While many executive roles and functions can be sidelined for a time or operated remotely, the ‘absolutely essential’ positions are generally those who cannot work from home, such as IT, security, warehouse employees, maintenance engineers, delivery drivers and cleaners – the often overlooked employees who quietly keep organisations running, and have achieved ‘front line hero’ status during this pandemic.

Make it Safe

The health and safety of all your employees should be paramount, e.g. for those working at home, do they have suitable equipment to prevent musculoskeletal injuries, and for those that cannot work from home, have you provided adequate in-house safety provisions?

For those that cannot work from home, considerations should be given to the potential for risk in travelling to and from the workplace, when at their workstations, and when working in close proximity to colleagues.

Employers should ensure that where physical interactions and sharing of workstations is unavoidable, employees are provided with the necessary protective equipment and hand washing/sanitising facilities.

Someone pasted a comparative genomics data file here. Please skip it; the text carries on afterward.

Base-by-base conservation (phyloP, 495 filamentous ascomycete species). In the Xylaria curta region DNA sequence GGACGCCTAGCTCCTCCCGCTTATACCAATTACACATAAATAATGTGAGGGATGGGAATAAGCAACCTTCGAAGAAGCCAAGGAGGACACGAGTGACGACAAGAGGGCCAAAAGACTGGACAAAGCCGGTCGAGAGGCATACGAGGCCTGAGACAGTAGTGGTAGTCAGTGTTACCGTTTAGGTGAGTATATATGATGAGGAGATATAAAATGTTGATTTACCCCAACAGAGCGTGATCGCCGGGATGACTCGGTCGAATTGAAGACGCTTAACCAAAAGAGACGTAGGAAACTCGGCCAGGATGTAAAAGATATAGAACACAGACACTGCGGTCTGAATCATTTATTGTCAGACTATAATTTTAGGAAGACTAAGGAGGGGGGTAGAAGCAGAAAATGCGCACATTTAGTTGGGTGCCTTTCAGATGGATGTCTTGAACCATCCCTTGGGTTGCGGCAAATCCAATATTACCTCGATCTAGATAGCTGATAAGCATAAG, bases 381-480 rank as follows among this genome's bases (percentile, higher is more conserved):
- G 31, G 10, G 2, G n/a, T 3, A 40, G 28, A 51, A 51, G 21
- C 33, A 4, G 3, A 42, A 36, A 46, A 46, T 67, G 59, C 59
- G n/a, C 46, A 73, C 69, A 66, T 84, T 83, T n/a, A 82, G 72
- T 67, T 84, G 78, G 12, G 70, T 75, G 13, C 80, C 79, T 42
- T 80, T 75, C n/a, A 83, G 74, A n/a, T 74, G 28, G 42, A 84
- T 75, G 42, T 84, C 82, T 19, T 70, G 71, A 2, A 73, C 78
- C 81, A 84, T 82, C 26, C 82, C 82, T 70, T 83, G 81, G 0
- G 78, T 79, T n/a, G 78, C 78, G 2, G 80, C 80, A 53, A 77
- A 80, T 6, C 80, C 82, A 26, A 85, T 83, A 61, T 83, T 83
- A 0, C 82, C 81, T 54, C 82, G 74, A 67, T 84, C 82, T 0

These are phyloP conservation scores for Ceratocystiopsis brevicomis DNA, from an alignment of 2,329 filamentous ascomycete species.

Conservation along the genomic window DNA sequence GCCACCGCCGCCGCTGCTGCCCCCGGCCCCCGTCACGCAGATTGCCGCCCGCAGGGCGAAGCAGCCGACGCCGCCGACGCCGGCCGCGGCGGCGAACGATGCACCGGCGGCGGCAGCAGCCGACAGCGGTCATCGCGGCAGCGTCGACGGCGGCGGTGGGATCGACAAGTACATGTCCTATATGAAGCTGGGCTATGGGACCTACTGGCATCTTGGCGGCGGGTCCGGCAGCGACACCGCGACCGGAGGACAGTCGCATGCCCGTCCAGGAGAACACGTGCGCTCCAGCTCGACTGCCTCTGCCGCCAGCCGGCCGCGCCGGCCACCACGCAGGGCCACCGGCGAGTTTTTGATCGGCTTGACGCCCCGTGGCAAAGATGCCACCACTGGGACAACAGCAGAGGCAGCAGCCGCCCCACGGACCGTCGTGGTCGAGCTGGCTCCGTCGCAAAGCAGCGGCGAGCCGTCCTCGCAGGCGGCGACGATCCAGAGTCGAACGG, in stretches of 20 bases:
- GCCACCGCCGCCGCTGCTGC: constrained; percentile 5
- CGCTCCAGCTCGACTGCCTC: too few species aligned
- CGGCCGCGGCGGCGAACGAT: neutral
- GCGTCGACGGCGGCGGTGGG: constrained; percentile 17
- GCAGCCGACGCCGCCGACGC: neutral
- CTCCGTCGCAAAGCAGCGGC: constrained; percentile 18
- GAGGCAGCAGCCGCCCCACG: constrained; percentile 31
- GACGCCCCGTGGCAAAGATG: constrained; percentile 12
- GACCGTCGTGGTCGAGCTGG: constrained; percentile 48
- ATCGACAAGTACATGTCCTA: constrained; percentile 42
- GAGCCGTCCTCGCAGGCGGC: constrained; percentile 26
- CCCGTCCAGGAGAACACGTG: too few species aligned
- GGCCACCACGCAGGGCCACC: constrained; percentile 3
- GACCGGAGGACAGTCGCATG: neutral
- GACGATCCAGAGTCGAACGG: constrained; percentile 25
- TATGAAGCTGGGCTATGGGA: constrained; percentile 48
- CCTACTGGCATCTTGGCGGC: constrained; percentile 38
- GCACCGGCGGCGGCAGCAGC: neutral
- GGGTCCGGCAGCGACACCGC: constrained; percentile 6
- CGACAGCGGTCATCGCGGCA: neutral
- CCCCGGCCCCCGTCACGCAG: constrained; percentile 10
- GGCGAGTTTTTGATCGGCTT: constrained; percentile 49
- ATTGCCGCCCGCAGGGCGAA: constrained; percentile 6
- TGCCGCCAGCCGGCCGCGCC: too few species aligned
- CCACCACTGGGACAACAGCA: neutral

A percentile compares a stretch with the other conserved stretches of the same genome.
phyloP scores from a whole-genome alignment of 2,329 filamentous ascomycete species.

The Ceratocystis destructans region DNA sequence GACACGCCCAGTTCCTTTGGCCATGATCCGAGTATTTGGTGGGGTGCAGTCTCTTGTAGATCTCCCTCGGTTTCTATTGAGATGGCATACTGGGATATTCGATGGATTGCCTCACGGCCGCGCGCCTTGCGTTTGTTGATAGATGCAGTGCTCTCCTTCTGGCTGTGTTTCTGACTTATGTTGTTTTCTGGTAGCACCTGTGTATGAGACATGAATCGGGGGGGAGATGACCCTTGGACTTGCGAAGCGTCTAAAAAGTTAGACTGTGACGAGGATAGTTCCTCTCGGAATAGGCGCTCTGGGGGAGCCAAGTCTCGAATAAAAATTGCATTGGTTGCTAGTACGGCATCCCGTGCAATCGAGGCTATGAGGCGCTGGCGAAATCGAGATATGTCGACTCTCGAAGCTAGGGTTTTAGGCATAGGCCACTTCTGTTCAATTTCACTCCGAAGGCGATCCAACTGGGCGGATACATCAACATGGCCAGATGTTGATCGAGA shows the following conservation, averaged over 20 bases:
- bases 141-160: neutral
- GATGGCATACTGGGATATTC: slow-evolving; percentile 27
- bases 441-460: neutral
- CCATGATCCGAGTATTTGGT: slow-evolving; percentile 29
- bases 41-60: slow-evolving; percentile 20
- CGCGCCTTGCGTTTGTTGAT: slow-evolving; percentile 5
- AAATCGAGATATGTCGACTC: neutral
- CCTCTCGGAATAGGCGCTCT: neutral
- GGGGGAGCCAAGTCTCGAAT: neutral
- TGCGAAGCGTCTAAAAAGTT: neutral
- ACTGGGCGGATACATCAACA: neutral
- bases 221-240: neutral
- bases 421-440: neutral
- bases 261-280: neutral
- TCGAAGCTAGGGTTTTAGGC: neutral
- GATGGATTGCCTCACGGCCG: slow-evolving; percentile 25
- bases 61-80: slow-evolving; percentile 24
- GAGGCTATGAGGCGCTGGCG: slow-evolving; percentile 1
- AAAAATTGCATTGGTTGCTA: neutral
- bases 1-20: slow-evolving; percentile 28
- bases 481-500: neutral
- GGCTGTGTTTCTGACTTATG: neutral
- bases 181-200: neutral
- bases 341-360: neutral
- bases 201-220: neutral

You may need to consider either employing cleaners i(if you don’t already do so), increasing the number of visits from your contracted cleaners, or, if cleaning your premises yourself, setting aside additional periods to regularly sanitise work areas; this may be something you feel needs to be implemented outside of your survival plan to optimize your cross infection protection. 

If your business operates a shift system where an entire team departs as the next team arrives, where possible consider building in a time margin for cleaners to come in and sanitise the work area between shift handovers. 

Communicate with Employees

Working remotely will almost certainly be our ‘go to’ in the event of future public health crises.  In the absence of the usual camaraderie of the workplace, plan for maintaining morale and productivity.

Set clear work times and expectations for your employees to provide structure to their days, but do so in collaboration – give consideration to those who may be less flexible in these circumstances (i.e.: caring for children, elderly relatives or anyone unwell, homeschooling etc.).

Online platforms like Zoom and Google Teams are now massively popular; as meetings, conferences and training sessions shift to video calls.  Choose a platform and communicate to your employees about how they will be used to maintain a dialog while away from the workplace.